Fijian opposition parties have reached a deal to form a new coalition government, ending Prime Minister Frank Bainimarama’s nearly 16-year rule.
His Fiji First party and the rival People’s Alliance, led by Sitiveni Rabuka, were left in a deadlock following last week’s election.
The kingmaking Social Democrat Liberal Party (SODELPA) has now voted 16-14 in favour of backing Mr Rabuka.
“[The people] have voted for change and we have given them that,” he said.
The decision comes after two days of intense courting of the right-wing SODELPA and its three seats by Fiji First and the People’s Alliance. SOPDELA’s leader, Viliame Rgoibulu Gavoka, has demanded key ministerial posts in any new government.
The centre-left National Federation Party, which made a pre-election deal with the People’s Alliance, will also be involved in the new government.
The coalition announcement has broader regional significance. Both parties have signalled a desire to cool relations with China, which has been steadily increasing its financial and diplomatic interests in the Pacific.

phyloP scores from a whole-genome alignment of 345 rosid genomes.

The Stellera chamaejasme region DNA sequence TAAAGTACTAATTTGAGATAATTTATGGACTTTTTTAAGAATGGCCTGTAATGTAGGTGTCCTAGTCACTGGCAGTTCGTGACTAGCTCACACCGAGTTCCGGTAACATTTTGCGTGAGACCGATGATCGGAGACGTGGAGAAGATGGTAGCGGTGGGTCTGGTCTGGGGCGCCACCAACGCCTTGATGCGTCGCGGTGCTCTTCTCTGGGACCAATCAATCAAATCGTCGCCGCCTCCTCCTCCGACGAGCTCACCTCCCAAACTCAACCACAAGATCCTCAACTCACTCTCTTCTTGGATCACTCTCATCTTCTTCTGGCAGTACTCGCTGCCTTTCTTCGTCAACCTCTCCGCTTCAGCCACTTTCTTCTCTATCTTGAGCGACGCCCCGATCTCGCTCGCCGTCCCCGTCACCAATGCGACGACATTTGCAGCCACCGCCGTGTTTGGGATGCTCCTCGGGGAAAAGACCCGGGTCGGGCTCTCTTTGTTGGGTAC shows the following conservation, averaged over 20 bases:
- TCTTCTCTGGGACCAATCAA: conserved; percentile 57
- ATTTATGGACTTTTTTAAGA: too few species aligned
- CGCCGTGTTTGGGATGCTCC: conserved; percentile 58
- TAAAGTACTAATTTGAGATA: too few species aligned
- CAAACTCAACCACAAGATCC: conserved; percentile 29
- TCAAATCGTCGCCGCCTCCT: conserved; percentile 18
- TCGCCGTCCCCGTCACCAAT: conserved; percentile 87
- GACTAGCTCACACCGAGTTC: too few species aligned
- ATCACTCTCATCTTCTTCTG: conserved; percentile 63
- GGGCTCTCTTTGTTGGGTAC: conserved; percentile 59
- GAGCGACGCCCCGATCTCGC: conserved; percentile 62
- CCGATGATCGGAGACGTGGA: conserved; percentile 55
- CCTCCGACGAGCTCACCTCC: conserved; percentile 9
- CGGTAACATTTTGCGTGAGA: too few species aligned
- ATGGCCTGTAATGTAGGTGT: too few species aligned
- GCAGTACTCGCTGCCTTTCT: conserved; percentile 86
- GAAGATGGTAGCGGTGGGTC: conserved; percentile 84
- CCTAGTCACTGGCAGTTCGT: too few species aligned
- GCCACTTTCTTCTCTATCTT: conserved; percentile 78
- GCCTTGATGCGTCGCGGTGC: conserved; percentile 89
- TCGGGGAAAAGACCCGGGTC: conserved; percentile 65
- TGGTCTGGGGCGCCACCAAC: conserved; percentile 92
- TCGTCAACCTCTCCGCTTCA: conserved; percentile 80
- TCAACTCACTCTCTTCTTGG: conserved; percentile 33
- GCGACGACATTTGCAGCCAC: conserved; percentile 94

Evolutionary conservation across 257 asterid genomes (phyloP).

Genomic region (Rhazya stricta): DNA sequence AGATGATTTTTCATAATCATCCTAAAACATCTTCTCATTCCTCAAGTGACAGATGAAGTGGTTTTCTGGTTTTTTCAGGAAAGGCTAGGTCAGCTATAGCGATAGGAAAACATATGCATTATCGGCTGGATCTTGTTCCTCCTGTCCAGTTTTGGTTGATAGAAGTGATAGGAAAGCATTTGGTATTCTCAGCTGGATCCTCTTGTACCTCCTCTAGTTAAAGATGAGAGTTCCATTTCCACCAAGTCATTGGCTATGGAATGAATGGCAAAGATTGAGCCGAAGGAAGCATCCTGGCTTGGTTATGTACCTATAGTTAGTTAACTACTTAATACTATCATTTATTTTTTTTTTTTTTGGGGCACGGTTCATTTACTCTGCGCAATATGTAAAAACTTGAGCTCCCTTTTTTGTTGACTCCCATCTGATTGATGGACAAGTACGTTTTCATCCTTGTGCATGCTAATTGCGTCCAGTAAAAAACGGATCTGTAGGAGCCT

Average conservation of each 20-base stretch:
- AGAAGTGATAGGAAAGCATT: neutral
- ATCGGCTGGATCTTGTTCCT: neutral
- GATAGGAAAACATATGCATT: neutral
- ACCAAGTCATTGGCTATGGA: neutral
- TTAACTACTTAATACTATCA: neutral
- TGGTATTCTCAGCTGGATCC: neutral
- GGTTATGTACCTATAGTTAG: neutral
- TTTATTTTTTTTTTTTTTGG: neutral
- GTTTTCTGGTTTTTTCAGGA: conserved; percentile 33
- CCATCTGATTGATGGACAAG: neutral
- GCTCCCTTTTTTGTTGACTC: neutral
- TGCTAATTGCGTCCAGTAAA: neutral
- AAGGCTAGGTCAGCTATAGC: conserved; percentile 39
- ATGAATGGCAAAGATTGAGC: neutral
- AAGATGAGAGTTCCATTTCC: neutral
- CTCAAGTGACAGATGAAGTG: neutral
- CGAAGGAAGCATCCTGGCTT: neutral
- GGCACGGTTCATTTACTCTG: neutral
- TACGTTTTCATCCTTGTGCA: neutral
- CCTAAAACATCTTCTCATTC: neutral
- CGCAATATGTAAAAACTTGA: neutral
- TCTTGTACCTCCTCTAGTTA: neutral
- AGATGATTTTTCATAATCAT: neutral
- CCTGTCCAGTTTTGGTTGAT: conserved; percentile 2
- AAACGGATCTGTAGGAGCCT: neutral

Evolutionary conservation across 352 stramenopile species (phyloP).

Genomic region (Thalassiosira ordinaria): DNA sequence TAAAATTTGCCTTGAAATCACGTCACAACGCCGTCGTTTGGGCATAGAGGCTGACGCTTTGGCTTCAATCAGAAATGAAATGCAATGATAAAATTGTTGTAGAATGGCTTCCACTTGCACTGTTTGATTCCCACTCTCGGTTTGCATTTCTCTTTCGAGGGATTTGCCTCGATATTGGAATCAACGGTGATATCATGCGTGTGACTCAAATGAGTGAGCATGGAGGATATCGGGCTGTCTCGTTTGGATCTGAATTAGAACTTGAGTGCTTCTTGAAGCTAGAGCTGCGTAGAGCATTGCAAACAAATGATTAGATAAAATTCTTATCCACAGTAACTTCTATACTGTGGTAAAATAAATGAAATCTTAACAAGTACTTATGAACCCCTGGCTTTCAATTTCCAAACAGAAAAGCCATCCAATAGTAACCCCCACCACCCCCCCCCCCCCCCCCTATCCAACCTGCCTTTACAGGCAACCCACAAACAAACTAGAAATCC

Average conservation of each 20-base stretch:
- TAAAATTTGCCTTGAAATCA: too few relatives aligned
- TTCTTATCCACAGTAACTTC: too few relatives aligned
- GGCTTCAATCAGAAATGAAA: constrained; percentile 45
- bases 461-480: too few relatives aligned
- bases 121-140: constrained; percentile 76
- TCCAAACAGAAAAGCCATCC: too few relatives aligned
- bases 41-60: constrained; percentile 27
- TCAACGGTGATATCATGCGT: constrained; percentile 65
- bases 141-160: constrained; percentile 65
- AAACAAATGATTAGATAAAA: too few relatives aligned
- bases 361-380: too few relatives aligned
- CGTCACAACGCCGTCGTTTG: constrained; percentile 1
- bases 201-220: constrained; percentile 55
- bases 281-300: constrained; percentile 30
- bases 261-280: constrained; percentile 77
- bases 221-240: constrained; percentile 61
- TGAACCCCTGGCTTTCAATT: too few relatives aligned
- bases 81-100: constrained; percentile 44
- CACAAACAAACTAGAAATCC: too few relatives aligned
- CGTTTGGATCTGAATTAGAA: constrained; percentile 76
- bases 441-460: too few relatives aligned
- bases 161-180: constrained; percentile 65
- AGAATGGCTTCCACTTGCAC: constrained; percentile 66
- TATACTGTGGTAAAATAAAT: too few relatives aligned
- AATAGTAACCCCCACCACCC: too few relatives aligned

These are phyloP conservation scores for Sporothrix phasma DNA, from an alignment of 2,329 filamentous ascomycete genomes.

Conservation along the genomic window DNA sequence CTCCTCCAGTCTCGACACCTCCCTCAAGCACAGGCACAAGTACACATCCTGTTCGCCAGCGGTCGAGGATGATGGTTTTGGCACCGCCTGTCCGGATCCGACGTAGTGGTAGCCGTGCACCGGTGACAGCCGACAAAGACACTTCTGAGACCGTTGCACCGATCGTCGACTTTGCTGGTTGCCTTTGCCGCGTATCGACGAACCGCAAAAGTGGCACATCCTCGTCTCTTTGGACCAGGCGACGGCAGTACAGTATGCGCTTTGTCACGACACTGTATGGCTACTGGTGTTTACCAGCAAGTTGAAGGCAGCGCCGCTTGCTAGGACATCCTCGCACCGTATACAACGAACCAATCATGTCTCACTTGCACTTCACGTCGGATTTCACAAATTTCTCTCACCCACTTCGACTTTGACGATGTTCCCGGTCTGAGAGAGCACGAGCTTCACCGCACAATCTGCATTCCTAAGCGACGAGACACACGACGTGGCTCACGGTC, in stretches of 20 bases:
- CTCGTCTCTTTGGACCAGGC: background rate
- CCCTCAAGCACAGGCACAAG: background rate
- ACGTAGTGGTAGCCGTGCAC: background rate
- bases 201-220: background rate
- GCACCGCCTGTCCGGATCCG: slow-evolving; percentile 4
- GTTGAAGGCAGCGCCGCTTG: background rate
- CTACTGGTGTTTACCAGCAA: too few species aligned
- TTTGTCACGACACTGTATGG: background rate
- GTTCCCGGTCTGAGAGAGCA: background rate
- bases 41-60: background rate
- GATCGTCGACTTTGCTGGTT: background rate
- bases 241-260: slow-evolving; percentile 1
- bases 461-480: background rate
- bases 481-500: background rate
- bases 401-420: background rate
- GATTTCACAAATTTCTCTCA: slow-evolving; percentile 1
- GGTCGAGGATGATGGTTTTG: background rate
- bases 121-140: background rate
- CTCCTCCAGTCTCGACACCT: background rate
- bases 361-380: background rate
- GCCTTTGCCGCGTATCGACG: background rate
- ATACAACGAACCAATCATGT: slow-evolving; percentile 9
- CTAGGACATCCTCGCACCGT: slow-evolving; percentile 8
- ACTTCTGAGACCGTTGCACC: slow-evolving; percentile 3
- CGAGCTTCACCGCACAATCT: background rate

“I feel like breaking open the ceiling and celebrating man,” a supporter of the new coalition told AFP from Mr Rabuka’s campaign headquarters after the result of the coalition vote was announced. “It’s been 16 years of this oppressive government.”
Mr Bainimarama came to power in a 2006 coup, one of a series of political upheavals since Fiji gained independence from the UK in 1970. The rivalry between the indigenous Fijian and the ethnic Indian communities has been at the root of much of the tensions.
In 2013 the constitution was changed to remove a race-based electoral system that favoured indigenous Fijians over the country’s large Indian population.
Mr Bainimarama later won two elections to legitimise his rule. Human rights groups have for years accused him of restricting freedom of speech through media censorship and intimidation of his critics.
However, in recent years he has gained a high international profile for his advocacy around climate change. The 68-year-old has already said he would respect the result of the election but has yet to comment on the end of his premiership.
Meanwhile, Mr Rabuka is a former international rugby player who was the leader of Fiji’s first coup in 1987, which was staged as an attempt to restore political rights to Fiji’s native population. He served as prime minister in 1992-99.
Mr Rabuka was questioned by police on Friday, following his calls for the military to intervene over the election. The poll has been marred by fraud allegations.
Source: BBC News